25 March 2004 - 15 May 2004

Evening Performances:
Monday - Saturday 7.30pm

Saturday Matinees:
3, 10, 17, 24 April, 1, 8 and 15 May 3.30pm

Mid-Week Matinees:
29 April 3.30pm

Royal Court Theatre

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The Times (London)
April 11, 2004

Gillian Anderson - in a league of her own

Gillian Anderson hits a home run, but The Sweetest Swing wastes its potential

By Victoria Segal

Gillian Anderson proves her worth as a stage actress in a magnetic and witty performance at the Royal Court.

Van Gogh's severed ear, Sylvia Plath's suicide, Kurt Cobain's drugs: even those who couldn't pick the Sunflowers out of the Take Hart gallery recognise the touchstones of misery that have become the defining moments of these lives. Everyone likes an artist to suffer - not only does it provide a great story for the made-for-TV miniseries, it also indicates a plane of emotional intensity that mere mortals can barely comprehend.

Yet Rebecca Gilman's new play The Sweetest Swing in Baseball (Royal Court) has a more sinister explanation for the popularity of these Athena-style icons of depression and madness. The myths of artistic misery aren't born out of harmless romanticisation, she argues; instead, the untalented masses just want to exact cruel punishment on anyone who dares to be better than they are. They want the artist to pay.

You have to wonder if, written by a much lauded playwright, this is a rather self-regarding premise for a play. Defending yourself in a grasping world where visionaries are destroyed by the plodders and grafters who seek to control and commodify is hardly a topic that packs a universal punch, and it's difficult not to sense an unspoken "poor me" hanging over the stage like dry ice.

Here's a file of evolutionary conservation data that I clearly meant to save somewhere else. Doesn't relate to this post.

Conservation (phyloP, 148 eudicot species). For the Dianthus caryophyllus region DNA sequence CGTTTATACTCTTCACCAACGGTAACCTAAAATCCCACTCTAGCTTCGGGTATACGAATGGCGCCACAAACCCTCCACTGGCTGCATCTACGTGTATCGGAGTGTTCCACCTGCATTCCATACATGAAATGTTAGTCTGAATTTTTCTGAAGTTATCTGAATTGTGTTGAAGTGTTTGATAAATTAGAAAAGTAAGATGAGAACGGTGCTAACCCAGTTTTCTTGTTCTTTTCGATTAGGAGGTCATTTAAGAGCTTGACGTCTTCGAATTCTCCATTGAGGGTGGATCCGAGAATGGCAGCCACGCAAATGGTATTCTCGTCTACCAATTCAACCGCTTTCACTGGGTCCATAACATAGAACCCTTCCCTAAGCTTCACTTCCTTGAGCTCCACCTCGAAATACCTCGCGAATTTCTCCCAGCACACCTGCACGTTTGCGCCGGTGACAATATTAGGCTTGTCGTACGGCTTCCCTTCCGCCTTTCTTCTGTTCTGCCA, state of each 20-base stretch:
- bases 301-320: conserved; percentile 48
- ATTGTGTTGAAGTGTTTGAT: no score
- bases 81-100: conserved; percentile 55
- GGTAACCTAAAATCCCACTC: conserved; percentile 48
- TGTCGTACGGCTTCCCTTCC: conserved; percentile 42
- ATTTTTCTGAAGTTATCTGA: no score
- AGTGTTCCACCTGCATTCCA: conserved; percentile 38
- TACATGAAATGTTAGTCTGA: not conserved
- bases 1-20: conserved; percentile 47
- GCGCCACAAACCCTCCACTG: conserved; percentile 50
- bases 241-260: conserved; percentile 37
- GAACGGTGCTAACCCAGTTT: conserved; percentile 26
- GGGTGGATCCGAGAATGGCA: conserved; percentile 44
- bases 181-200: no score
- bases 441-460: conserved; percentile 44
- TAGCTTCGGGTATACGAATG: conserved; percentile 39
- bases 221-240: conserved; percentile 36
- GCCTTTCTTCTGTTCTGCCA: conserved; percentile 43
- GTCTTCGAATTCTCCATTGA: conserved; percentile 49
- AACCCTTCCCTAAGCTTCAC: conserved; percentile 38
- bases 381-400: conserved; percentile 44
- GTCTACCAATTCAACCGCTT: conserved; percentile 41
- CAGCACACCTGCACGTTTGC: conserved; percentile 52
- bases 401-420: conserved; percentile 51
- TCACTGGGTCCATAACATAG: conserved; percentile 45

Playing the victim of this destructive culture, Gillian Anderson adds another Dana to her CV, this time as Dana Fielding, an artist struggling with her successes. She has been heralded as "the new vision of a new generation or something", but the pressure to live up to her reputation has pitched her into depression and, as a result, creative inertia. Her latest exhibition has been attacked by the critics and the cognoscenti, her beloved therapist has died and her boyfriend, driven "crazy" by her high-maintenance demands, has left her. One off-stage suicide attempt later and she finds herself in a mental hospital, where she forges a close alliance with her fellow patients, the gay alcoholic Michael (Demetri Goritsas) and the psychotic lifer Gary (John Sharian). Yet she can only stay for 10 days before her insurance runs out, and, desperate not to go home, she pretends to have a personality disorder, assuming the guise of the African-American baseball legend Darryl Strawberry, himself a man whose talent was destroyed by addiction. As Dana retreats into her new personality, she starts to paint again, her Strawberry-style chickens in baseball caps becoming the toast of the art world when her dealers sell them as "outsider art".